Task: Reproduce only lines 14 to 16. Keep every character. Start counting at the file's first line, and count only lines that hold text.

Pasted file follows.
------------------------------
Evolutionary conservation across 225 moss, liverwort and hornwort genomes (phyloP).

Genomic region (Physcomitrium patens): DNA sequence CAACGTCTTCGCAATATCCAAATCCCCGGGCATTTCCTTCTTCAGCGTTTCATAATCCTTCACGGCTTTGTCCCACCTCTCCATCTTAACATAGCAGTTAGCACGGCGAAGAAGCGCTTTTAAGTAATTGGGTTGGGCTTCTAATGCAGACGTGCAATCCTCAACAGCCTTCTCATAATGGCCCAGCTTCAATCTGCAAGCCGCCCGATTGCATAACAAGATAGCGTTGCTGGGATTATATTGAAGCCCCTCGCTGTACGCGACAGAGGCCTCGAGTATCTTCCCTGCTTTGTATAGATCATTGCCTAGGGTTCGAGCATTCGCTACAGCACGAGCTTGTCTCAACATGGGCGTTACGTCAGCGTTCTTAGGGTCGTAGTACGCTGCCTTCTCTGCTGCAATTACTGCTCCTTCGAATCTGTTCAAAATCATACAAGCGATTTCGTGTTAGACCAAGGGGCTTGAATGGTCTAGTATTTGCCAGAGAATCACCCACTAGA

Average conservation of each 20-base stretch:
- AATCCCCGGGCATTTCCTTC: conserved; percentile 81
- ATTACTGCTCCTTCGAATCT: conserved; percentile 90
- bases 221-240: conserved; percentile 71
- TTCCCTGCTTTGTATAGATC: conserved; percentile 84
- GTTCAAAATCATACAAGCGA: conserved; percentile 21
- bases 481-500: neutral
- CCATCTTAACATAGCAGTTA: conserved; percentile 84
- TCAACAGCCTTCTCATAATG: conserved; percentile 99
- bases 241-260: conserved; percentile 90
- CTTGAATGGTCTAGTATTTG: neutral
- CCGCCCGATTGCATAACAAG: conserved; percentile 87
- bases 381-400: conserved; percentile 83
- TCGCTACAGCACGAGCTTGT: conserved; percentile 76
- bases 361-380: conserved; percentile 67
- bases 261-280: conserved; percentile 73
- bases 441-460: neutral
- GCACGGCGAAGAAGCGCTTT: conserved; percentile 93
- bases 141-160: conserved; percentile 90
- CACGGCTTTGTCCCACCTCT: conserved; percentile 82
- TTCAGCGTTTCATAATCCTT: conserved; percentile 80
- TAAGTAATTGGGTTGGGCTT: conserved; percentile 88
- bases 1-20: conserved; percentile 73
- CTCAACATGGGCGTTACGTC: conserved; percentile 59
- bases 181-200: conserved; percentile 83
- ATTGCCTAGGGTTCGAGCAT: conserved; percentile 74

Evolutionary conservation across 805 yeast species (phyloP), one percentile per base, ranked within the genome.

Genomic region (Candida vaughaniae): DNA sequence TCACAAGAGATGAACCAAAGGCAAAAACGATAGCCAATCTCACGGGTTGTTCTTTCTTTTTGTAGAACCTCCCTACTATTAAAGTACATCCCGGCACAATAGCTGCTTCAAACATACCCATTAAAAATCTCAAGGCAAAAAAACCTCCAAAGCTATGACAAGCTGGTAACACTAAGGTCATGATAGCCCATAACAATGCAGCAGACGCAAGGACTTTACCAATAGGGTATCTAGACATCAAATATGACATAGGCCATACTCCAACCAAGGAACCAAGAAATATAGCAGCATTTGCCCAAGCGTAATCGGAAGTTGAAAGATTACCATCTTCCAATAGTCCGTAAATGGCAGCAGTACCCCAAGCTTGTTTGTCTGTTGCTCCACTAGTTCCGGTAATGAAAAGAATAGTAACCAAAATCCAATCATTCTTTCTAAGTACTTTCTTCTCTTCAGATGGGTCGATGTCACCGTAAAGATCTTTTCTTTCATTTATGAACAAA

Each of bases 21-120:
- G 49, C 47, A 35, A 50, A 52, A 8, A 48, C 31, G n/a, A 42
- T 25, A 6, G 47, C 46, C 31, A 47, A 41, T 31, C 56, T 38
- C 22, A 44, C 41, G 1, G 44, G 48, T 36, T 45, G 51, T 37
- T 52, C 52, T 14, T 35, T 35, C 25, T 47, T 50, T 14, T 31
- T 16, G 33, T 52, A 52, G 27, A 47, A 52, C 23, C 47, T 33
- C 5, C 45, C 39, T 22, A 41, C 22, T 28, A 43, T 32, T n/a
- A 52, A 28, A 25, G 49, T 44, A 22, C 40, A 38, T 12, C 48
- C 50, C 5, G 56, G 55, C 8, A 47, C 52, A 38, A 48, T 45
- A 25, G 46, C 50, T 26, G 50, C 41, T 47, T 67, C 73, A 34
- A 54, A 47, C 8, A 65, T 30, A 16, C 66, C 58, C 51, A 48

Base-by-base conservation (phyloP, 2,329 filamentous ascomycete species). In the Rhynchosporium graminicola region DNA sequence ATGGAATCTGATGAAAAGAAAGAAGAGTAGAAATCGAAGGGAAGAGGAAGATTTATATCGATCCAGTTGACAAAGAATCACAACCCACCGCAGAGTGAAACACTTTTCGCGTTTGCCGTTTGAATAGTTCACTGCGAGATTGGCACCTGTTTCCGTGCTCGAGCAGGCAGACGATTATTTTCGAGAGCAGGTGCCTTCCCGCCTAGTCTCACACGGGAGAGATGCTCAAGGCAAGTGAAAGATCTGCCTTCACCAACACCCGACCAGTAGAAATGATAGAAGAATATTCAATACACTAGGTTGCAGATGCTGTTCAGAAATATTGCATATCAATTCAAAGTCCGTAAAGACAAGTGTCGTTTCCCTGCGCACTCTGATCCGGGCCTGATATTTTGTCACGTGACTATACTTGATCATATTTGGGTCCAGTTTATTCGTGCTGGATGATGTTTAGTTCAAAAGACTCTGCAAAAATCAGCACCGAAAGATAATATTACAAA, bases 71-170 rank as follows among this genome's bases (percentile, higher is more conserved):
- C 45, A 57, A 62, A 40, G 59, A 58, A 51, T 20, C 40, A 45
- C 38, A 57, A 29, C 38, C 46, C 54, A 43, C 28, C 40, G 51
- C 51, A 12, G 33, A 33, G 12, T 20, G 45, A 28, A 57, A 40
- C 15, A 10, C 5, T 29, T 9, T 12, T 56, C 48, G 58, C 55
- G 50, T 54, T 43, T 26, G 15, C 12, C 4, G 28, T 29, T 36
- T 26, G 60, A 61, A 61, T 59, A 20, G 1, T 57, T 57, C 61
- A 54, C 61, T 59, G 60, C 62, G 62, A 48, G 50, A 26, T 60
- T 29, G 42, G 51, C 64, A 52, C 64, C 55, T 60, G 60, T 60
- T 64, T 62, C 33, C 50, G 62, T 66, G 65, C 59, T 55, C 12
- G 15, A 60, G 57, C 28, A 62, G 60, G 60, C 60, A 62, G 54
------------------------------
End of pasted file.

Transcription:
- CCGCCCGATTGCATAACAAG: conserved; percentile 87
- bases 381-400: conserved; percentile 83
- TCGCTACAGCACGAGCTTGT: conserved; percentile 76